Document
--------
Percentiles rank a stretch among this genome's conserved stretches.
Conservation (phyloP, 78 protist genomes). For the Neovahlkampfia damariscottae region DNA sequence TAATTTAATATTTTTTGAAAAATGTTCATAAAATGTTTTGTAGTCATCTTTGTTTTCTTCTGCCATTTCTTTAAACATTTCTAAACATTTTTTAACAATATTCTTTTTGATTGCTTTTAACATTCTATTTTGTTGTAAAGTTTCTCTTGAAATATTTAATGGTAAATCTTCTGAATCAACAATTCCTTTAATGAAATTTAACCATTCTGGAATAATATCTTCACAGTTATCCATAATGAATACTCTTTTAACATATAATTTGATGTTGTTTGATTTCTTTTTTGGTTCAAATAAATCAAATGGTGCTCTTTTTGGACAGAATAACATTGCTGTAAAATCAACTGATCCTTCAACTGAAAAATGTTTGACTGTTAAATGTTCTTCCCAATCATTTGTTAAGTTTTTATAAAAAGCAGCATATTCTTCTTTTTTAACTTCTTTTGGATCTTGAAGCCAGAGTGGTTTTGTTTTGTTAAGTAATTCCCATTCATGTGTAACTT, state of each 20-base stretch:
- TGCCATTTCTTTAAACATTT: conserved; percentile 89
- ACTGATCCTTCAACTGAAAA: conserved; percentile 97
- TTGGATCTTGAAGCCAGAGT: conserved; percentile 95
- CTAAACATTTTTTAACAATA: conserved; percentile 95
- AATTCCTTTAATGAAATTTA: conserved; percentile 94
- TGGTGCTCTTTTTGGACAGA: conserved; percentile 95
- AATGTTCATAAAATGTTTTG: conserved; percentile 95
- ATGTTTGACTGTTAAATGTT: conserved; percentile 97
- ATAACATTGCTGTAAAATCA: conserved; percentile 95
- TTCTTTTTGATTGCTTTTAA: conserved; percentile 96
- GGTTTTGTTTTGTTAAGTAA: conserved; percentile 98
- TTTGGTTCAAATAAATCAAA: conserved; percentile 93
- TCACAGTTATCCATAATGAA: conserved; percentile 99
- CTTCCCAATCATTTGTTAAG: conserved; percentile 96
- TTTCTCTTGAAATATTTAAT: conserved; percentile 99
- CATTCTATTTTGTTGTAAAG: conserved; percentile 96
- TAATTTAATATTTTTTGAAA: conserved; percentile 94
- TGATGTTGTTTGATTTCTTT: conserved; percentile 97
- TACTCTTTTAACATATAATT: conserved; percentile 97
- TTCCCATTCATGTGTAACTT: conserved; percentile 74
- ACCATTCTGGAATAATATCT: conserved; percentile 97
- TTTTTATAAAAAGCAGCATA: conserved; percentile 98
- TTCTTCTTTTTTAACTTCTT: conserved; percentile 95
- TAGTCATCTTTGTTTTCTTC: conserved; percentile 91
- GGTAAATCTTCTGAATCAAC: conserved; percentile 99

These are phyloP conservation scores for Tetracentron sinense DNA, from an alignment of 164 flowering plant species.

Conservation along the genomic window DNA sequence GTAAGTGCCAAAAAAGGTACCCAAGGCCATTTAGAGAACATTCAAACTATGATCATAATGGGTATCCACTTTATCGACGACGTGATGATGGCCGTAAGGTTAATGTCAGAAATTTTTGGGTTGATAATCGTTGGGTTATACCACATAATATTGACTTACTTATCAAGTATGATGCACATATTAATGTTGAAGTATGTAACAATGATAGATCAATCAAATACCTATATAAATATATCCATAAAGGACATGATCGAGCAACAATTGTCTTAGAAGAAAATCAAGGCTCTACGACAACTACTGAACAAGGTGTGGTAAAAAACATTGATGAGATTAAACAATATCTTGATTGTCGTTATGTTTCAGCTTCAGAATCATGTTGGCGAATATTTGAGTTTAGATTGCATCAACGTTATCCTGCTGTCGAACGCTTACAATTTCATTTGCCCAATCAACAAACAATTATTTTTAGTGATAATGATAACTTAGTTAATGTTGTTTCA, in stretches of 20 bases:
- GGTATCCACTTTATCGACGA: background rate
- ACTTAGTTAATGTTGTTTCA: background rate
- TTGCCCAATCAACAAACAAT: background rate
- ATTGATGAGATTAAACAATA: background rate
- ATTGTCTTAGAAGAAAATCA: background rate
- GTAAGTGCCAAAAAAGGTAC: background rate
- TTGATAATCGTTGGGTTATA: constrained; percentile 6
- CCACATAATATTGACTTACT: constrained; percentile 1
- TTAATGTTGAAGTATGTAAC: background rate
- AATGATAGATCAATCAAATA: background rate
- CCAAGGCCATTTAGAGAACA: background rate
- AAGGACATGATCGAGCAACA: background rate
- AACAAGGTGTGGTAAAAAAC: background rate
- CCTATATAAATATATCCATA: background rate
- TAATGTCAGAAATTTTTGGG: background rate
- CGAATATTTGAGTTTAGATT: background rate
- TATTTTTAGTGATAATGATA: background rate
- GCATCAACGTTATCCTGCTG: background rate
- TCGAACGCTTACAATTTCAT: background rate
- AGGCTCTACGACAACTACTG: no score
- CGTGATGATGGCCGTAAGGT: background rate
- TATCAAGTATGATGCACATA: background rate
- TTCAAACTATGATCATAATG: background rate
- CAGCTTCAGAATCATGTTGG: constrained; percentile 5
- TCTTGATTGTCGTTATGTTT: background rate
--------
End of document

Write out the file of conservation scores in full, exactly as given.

Percentiles rank a stretch among this genome's conserved stretches.
Conservation (phyloP, 78 protist genomes). For the Neovahlkampfia damariscottae region DNA sequence TAATTTAATATTTTTTGAAAAATGTTCATAAAATGTTTTGTAGTCATCTTTGTTTTCTTCTGCCATTTCTTTAAACATTTCTAAACATTTTTTAACAATATTCTTTTTGATTGCTTTTAACATTCTATTTTGTTGTAAAGTTTCTCTTGAAATATTTAATGGTAAATCTTCTGAATCAACAATTCCTTTAATGAAATTTAACCATTCTGGAATAATATCTTCACAGTTATCCATAATGAATACTCTTTTAACATATAATTTGATGTTGTTTGATTTCTTTTTTGGTTCAAATAAATCAAATGGTGCTCTTTTTGGACAGAATAACATTGCTGTAAAATCAACTGATCCTTCAACTGAAAAATGTTTGACTGTTAAATGTTCTTCCCAATCATTTGTTAAGTTTTTATAAAAAGCAGCATATTCTTCTTTTTTAACTTCTTTTGGATCTTGAAGCCAGAGTGGTTTTGTTTTGTTAAGTAATTCCCATTCATGTGTAACTT, state of each 20-base stretch:
- TGCCATTTCTTTAAACATTT: conserved; percentile 89
- ACTGATCCTTCAACTGAAAA: conserved; percentile 97
- TTGGATCTTGAAGCCAGAGT: conserved; percentile 95
- CTAAACATTTTTTAACAATA: conserved; percentile 95
- AATTCCTTTAATGAAATTTA: conserved; percentile 94
- TGGTGCTCTTTTTGGACAGA: conserved; percentile 95
- AATGTTCATAAAATGTTTTG: conserved; percentile 95
- ATGTTTGACTGTTAAATGTT: conserved; percentile 97
- ATAACATTGCTGTAAAATCA: conserved; percentile 95
- TTCTTTTTGATTGCTTTTAA: conserved; percentile 96
- GGTTTTGTTTTGTTAAGTAA: conserved; percentile 98
- TTTGGTTCAAATAAATCAAA: conserved; percentile 93
- TCACAGTTATCCATAATGAA: conserved; percentile 99
- CTTCCCAATCATTTGTTAAG: conserved; percentile 96
- TTTCTCTTGAAATATTTAAT: conserved; percentile 99
- CATTCTATTTTGTTGTAAAG: conserved; percentile 96
- TAATTTAATATTTTTTGAAA: conserved; percentile 94
- TGATGTTGTTTGATTTCTTT: conserved; percentile 97
- TACTCTTTTAACATATAATT: conserved; percentile 97
- TTCCCATTCATGTGTAACTT: conserved; percentile 74
- ACCATTCTGGAATAATATCT: conserved; percentile 97
- TTTTTATAAAAAGCAGCATA: conserved; percentile 98
- TTCTTCTTTTTTAACTTCTT: conserved; percentile 95
- TAGTCATCTTTGTTTTCTTC: conserved; percentile 91
- GGTAAATCTTCTGAATCAAC: conserved; percentile 99

These are phyloP conservation scores for Tetracentron sinense DNA, from an alignment of 164 flowering plant species.

Conservation along the genomic window DNA sequence GTAAGTGCCAAAAAAGGTACCCAAGGCCATTTAGAGAACATTCAAACTATGATCATAATGGGTATCCACTTTATCGACGACGTGATGATGGCCGTAAGGTTAATGTCAGAAATTTTTGGGTTGATAATCGTTGGGTTATACCACATAATATTGACTTACTTATCAAGTATGATGCACATATTAATGTTGAAGTATGTAACAATGATAGATCAATCAAATACCTATATAAATATATCCATAAAGGACATGATCGAGCAACAATTGTCTTAGAAGAAAATCAAGGCTCTACGACAACTACTGAACAAGGTGTGGTAAAAAACATTGATGAGATTAAACAATATCTTGATTGTCGTTATGTTTCAGCTTCAGAATCATGTTGGCGAATATTTGAGTTTAGATTGCATCAACGTTATCCTGCTGTCGAACGCTTACAATTTCATTTGCCCAATCAACAAACAATTATTTTTAGTGATAATGATAACTTAGTTAATGTTGTTTCA, in stretches of 20 bases:
- GGTATCCACTTTATCGACGA: background rate
- ACTTAGTTAATGTTGTTTCA: background rate
- TTGCCCAATCAACAAACAAT: background rate
- ATTGATGAGATTAAACAATA: background rate
- ATTGTCTTAGAAGAAAATCA: background rate
- GTAAGTGCCAAAAAAGGTAC: background rate
- TTGATAATCGTTGGGTTATA: constrained; percentile 6
- CCACATAATATTGACTTACT: constrained; percentile 1
- TTAATGTTGAAGTATGTAAC: background rate
- AATGATAGATCAATCAAATA: background rate
- CCAAGGCCATTTAGAGAACA: background rate
- AAGGACATGATCGAGCAACA: background rate
- AACAAGGTGTGGTAAAAAAC: background rate
- CCTATATAAATATATCCATA: background rate
- TAATGTCAGAAATTTTTGGG: background rate
- CGAATATTTGAGTTTAGATT: background rate
- TATTTTTAGTGATAATGATA: background rate
- GCATCAACGTTATCCTGCTG: background rate
- TCGAACGCTTACAATTTCAT: background rate
- AGGCTCTACGACAACTACTG: no score
- CGTGATGATGGCCGTAAGGT: background rate
- TATCAAGTATGATGCACATA: background rate
- TTCAAACTATGATCATAATG: background rate
- CAGCTTCAGAATCATGTTGG: constrained; percentile 5
- TCTTGATTGTCGTTATGTTT: background rate